“How can AWI claim responsibility for the wool market for the last 10 years and then turn around and say that they have had to produce something to stop a market failure?” he asked.

“Because that is what they’ve done and yes, they are responsible for some of it (price rises), there’s no doubt about it,’ he said.

“But you can’t claim responsibility for something good and then turn around and then say it has failed, which is it?”

Mr Lamb said AuctionsPlus has been around for at least 15 years, with its offer board and auction platforms.

“AuctionsPlus did run regular online sales about 5-6 years ago, but it died a slow death because growers didn’t support it and exporters didn’t necessarily support it.

“A similar system has been around 15 years (AuctionsPlus) and they have replicated that system, but haven’t actually brought anything new to the table to what we already had.”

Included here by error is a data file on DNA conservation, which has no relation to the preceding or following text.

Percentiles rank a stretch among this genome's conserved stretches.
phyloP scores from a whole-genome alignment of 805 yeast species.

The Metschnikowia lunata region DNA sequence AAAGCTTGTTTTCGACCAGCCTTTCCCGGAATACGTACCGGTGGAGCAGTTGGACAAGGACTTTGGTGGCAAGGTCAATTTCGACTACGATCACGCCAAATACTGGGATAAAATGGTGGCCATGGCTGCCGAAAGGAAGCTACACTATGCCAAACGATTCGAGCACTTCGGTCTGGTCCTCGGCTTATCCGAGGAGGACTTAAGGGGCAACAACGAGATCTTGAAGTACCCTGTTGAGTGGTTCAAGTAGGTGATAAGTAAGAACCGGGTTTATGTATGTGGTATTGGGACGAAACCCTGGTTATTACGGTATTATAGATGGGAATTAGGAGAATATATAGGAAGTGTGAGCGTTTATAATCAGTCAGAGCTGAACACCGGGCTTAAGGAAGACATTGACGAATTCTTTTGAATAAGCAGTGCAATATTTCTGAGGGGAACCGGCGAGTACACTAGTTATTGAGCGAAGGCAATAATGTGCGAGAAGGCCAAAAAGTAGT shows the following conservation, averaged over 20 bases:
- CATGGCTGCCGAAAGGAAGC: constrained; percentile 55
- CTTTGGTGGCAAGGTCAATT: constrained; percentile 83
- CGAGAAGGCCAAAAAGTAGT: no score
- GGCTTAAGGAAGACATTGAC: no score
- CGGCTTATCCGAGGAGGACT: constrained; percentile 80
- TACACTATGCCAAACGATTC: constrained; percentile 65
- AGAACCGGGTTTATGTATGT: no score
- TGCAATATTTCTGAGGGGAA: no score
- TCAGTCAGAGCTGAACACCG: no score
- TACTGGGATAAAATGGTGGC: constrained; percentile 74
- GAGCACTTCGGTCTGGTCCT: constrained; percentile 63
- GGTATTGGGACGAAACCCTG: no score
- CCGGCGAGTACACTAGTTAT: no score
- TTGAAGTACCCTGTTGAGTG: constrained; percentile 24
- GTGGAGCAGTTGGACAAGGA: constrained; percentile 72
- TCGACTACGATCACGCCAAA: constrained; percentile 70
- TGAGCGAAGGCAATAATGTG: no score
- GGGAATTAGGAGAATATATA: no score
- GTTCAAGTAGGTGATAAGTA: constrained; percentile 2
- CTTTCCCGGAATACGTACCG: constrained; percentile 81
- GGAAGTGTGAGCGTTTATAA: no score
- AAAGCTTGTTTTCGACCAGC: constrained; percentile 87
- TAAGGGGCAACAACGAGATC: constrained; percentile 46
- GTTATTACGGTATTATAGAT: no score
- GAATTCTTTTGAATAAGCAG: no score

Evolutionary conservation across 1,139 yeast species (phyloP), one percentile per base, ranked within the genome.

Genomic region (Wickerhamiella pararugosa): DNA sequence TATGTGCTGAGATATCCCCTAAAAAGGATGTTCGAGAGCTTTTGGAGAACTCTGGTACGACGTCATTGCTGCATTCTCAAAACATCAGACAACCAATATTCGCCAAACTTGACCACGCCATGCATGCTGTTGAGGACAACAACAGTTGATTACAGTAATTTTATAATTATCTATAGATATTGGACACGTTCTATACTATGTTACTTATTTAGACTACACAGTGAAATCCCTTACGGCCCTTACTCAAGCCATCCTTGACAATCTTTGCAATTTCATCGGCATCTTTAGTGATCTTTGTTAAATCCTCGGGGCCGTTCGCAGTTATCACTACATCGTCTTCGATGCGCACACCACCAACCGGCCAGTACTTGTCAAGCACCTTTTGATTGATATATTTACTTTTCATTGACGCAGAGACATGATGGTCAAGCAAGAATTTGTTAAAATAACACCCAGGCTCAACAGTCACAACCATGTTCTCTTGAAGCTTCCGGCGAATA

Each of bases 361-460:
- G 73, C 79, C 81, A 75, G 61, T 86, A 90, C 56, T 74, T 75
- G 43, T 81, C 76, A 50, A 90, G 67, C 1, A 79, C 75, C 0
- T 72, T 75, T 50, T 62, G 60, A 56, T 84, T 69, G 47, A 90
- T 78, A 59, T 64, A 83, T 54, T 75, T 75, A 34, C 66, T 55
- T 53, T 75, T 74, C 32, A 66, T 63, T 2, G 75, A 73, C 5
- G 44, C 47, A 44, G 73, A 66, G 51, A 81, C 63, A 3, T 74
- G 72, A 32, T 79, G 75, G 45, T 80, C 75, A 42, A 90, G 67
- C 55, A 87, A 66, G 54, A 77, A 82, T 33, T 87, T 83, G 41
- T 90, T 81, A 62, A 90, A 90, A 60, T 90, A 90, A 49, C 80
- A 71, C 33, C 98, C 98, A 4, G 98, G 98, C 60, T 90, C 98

He said the Australian wool auction system was one of the first to go to an electronic data interchange system in 1984. This followed the AWTA starting the transfer of catalogue information by magnetic tape in 1978. These developments were undertaken with non-AWI industry funding.

“The only thing that hasn’t changed is an auctioneer physically dropping the hammer, everything else has evolved to an electronic platform.”

Mr Lamb said the open cry auction system is still more efficient than any of the online systems for selling wool.

“The reason we haven’t migrated to an online platform is because they cannot replicate the efficiencies of the auction room in clearing wool.

“We can sell up to 300 lots an hour in the sale room and no-one has been able to come near that with an online platform.”

He said the online AuctionsPlus and WoolQ auctions were able to sell about 130 lots per hour. Open cry auctions held on the online Zoom teleconferencing recently sold about 250 lots per hour.


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  1. Peter Small, June 13, 2020

    Critical point Don Hamblin. Your plan has real merit. Yes, whilst AWI goes on and on about promotion and marketing, it is the on-farm research effort that is neglected. It should all be about research; nothing else. The market is well able to attend to the remainder. What is needed is an industry forum, away from the influence of AWI. There Don Hamblin, Jim Gordon and other like-minded people can plan and then build a groundswell for change. Then we can ask Littleproud to act, and I will be surprised if he doesn’t.